Have you ever wondered what would happen if you chose to run all night long instead of sleeping? What it would be like to get up, go about your regular day and then instead of tucking in at night, chose to run for 7.5 hours, and then go about the next day as if nothing ever happened? You probably haven’t because that would be a completely ridiculous thing to do. So obviously that is exactly what I, and 13 other completely ridiculous people did last Friday night. For fun. Well, more accurately, for the suffering. We wanted to find out what it would actually be like to run on sleep deprivation. The purpose of the training run was not only to work out the practical aspects of night running (getting used to wearing a headlamp, dressing for the cooler temperatures, navigating technical terrain with limited field of vision etc.) but we also wanted to simulate to some degree, what the body will go through on a very long race when you run all day, through the night and into the next day. So I woke up early Friday morning and went for a bit of a run, did my usual strength workout, worked all day, came home and fed the kids, went out with friends for dinner, then met up with all the other pyscho-paths in the city so we could start running at midnight until morning.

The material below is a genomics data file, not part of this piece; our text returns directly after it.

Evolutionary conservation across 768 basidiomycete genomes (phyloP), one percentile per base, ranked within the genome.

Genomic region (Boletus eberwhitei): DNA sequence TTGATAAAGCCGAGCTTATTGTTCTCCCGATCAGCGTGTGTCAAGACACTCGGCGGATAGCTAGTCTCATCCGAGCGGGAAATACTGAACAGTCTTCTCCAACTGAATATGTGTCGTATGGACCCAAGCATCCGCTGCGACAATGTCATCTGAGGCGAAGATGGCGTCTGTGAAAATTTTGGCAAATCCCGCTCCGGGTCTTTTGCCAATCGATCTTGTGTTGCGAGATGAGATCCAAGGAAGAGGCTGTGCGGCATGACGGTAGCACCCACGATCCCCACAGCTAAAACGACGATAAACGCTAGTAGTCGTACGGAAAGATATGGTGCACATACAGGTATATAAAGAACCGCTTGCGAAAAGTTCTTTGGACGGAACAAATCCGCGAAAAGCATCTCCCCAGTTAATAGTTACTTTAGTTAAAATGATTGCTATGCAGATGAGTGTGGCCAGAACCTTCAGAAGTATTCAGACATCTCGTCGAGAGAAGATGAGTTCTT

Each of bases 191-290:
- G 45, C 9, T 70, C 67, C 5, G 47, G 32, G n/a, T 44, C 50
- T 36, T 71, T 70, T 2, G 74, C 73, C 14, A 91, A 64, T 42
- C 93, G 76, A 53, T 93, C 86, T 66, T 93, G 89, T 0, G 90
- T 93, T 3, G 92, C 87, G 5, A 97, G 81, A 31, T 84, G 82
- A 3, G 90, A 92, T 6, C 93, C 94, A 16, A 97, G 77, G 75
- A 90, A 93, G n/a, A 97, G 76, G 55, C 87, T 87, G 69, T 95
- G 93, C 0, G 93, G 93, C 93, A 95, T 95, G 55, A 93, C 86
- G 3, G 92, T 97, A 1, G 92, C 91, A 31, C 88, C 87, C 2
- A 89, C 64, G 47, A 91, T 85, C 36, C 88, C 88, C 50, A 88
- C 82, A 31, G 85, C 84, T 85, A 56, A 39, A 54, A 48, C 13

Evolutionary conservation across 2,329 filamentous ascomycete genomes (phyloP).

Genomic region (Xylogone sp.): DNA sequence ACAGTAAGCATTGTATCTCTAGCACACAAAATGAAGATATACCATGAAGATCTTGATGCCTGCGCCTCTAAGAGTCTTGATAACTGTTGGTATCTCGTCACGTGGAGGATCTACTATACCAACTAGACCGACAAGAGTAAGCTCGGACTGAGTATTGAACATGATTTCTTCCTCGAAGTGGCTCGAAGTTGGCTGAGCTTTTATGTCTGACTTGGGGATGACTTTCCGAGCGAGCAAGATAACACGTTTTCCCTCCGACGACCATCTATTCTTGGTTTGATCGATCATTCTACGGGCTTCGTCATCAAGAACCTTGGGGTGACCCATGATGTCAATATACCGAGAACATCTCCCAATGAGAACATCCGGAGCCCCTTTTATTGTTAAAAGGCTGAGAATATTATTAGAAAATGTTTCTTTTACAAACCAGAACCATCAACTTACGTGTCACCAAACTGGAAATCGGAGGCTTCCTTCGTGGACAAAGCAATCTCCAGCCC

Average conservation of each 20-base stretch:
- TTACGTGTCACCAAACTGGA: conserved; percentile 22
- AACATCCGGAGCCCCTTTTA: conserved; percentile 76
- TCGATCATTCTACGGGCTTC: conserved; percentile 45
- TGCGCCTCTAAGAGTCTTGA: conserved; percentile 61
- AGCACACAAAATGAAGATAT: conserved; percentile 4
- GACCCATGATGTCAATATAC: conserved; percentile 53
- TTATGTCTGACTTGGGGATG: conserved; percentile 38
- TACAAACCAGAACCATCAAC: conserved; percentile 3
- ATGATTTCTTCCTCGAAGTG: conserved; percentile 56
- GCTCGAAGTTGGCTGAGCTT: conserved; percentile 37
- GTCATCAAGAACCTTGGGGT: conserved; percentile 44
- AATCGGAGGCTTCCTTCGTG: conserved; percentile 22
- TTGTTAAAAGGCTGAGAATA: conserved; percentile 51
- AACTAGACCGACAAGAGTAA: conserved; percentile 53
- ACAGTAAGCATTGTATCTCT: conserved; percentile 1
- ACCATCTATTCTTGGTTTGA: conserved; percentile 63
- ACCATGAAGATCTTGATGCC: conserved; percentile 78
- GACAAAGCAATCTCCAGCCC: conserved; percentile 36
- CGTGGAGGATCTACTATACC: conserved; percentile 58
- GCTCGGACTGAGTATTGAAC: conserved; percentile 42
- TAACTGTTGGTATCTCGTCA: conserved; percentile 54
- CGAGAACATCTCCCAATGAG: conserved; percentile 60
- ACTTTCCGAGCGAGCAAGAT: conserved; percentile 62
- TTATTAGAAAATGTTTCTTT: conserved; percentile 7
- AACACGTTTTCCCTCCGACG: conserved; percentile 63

The night held all the promises of an incredible experience; the sky was clear with stars out in full force, Aurora Watch issued a Northern Lights forecast, energy was running high in the chatty group and the good tunes were pumping out of someone’s pack. It was all the makings of a wild trail party as we started out across Two Truck Trail, with the obligatory stop for pictures at the trucks and the usual ducking under branches and sliding down the steep parts. We were all feeling like a bunch of kids who had snuck out after curfew in search of reckless living, but instead of sneaky cigarettes and stolen hard liquor, we were indulging in mud caked shoes and pokey branches whipping at your face.
It was also absolutely, horrifically, brutal. Beautiful and brutal. It was Brutiful.